Allegations against another Chess Engine – The LOOP Program
By David Levy, London
The International Computer Games Association (ICGA) has received a formal complaint from Fabien Letouzey, the programmer of FRUIT, regarding the program LOOP. The allegation is that LOOP, which has participated in the World Computer Chess Championship, uses code derived from FRUIT, which placed second at the 2005 World Computer Chess Championship in Reykjavik.
LOOP was developed by Dr Fritz Reul. The ICGA has attempted to contact Dr Reul in order to give him the opportunity of commenting on the allegation prior to the ICGA conducting a technical investigation into LOOP, but it appears to us that Dr Reul does not wish to be found. The email address that had been used by Dr Reul is no longer active, so on behalf of the ICGA I sent him an email via someone who is known to be a friend of his and who indicated that he would pass my email on to Dr Reul. This intermediary did not wish to divulge Dr Reul’s current email address to the ICGA, which is of course perfectly acceptable behaviour.
Dr Reul did not respond to my email, hence this “open” announcement, which the ICGA is also asking Dr Reul’s friend to forward to him.
The purpose of this email and announcement is to advise Dr Reul that the ICGA is planning to conduct an investigation into LOOP in order to examine the allegation about the use of code derived from FRUIT, and to invite Dr Reul, once again, to contact the ICGA with his comments on the matter. If we do receive any communication from Dr Reul the ICGA will of course verify that the person communicating with us is indeed Dr Fritz Reul, the author of LOOP, before we enter into any discussion with him.
If Dr Reul does make contact with the ICGA he will be given every opportunity to defend himself against the allegations, including an invitation for him to comment on any evidence that the ICGA might consider during the investigation process.
If, by March 31st 2012, Dr Reul does not make contact with the ICGA in order to co-operate over this matter, the ICGA will commence its investigation “in absentia”.
Levy's letter is a followup on the following exchange in part two of his interview:
Question: Tell us about the Loop program that was developed under the supervision of the ICGA and earned its author, Fritz Reul, a PhD from Prof. Jaap van den Herik, chief tournament director of the ICGA and editor of its journal. There were suspicions that Loop contained plagiarised code to a much greater extent than that of which Vasik Rajlich has been accused.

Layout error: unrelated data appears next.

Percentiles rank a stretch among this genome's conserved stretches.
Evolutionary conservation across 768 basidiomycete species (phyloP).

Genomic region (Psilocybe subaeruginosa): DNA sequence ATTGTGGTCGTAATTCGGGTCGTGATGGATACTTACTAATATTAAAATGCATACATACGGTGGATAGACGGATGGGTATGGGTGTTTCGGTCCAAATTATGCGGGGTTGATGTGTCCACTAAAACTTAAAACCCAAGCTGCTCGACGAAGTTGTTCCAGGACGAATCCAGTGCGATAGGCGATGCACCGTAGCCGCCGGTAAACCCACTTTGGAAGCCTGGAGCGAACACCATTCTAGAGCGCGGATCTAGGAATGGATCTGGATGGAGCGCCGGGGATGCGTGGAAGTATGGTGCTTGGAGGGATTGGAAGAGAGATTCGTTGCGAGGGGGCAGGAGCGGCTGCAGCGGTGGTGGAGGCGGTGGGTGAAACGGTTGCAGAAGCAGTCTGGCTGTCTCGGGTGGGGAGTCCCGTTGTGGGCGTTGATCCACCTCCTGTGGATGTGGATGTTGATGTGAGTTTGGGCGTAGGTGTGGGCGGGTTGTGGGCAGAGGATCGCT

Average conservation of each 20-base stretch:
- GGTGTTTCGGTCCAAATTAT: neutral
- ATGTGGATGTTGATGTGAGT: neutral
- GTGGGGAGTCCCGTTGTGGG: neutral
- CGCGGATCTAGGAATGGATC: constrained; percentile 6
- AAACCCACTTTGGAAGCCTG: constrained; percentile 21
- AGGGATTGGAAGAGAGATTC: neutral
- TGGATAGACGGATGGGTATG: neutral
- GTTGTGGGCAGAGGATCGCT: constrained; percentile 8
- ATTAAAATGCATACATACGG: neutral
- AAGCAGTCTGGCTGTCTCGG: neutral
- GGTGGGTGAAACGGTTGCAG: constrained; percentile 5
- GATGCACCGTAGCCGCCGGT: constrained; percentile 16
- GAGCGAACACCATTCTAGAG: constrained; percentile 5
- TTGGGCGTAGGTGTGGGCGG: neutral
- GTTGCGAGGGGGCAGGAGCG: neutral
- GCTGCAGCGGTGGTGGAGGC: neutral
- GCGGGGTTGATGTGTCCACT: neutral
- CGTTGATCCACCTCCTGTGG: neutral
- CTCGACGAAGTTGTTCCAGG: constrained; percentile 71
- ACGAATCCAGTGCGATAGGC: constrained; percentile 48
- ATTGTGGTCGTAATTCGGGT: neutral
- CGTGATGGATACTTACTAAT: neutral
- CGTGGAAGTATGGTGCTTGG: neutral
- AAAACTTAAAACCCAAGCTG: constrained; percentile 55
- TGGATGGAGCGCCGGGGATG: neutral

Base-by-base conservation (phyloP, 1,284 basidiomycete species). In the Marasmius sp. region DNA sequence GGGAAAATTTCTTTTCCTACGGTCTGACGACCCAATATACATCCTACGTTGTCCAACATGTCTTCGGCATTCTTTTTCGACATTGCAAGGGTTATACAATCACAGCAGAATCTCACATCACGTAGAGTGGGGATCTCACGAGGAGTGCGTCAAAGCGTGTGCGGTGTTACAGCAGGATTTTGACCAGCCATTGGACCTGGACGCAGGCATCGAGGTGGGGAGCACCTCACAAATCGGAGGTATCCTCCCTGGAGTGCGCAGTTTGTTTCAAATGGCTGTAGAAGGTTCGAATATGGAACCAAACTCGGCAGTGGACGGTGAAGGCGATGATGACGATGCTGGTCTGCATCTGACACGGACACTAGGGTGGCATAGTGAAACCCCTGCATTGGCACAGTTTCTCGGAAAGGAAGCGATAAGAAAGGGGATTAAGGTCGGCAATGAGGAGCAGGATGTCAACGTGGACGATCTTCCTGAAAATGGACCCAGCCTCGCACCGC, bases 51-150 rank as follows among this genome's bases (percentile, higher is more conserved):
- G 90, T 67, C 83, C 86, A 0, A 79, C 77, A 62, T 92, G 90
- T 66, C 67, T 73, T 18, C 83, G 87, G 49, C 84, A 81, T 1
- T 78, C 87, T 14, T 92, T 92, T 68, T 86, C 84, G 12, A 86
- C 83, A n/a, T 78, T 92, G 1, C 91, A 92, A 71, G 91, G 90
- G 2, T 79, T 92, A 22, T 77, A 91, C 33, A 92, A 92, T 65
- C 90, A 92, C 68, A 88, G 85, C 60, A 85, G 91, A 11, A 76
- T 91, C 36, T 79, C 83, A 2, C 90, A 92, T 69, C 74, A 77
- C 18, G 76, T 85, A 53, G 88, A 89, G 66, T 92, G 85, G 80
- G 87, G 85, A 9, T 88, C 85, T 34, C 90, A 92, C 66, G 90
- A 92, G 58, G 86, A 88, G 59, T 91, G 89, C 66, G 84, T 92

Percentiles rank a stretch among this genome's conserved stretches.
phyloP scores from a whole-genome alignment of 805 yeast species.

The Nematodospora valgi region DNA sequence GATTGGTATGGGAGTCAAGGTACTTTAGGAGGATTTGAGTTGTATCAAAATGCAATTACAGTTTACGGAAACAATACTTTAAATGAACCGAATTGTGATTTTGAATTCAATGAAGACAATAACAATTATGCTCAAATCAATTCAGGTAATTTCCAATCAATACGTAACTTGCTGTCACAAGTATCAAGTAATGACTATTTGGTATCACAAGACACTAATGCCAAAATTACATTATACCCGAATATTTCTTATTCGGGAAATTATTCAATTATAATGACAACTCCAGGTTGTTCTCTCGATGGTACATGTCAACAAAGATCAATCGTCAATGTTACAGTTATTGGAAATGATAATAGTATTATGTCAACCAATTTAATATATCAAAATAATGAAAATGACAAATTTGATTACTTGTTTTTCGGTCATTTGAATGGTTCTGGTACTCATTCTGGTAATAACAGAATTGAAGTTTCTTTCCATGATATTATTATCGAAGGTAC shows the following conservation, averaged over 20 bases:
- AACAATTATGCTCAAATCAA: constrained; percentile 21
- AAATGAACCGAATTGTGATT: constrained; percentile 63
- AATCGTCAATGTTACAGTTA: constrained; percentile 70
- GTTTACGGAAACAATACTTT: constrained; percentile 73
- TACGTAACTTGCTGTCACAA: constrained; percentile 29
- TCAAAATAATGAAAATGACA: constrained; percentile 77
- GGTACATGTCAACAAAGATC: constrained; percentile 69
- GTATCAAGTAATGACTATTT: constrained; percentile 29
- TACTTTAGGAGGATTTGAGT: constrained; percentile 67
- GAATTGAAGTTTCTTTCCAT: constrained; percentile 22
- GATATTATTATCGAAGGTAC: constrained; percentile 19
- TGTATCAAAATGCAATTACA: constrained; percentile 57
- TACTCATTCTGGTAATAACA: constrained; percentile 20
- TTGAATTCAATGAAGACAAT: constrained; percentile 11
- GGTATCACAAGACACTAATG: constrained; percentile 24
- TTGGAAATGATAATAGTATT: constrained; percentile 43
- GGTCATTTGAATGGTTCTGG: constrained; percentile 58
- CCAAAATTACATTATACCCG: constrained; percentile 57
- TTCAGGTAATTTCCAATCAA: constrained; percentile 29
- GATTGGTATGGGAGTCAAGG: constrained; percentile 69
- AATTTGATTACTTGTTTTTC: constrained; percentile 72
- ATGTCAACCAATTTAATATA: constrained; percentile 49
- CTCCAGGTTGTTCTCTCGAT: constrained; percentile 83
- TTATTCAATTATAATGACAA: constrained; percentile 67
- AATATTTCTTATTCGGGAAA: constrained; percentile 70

Answer: Although Reul's thesis was supervised by Professor van den Herik the Loop program was not developed under the supervision of the ICGA. We have received a formal complaint from Fabien Letouzey about Loop and will be making a statement shortly to indicate how we are going to deal with it.
Søren Riis, London
My article “A gross miscarriage of justice in Computer Chess” [links below] was obviously a defense of Rajlich so in that sense David Levy is correct and my article can be said to show bias. However, while it’s acceptable that the defense and prosecution are biased, I find it wholly unacceptable if the people in charge of an investigation are. And please note by Levy’s own admission – the people in charge of the ICGA investigation already prejudged that Rajlich was guilty before the investigation started.
Levy begins the interview with an astonishing admission and shift in argument: Rajlich did not copy (or translate) code verbatim from Fruit, instead he undertook “non-literal copying”. But what exactly is non-literal copying? Maybe Levy's notion of non-literal copying is supposed to be about using underlying structures from Fruit? But the most important underlying structure, the data structure, couldn't be more different. Levy's notion of "non-literal copying" is so vague and subject to mischievous interpretation as to have no real meaning.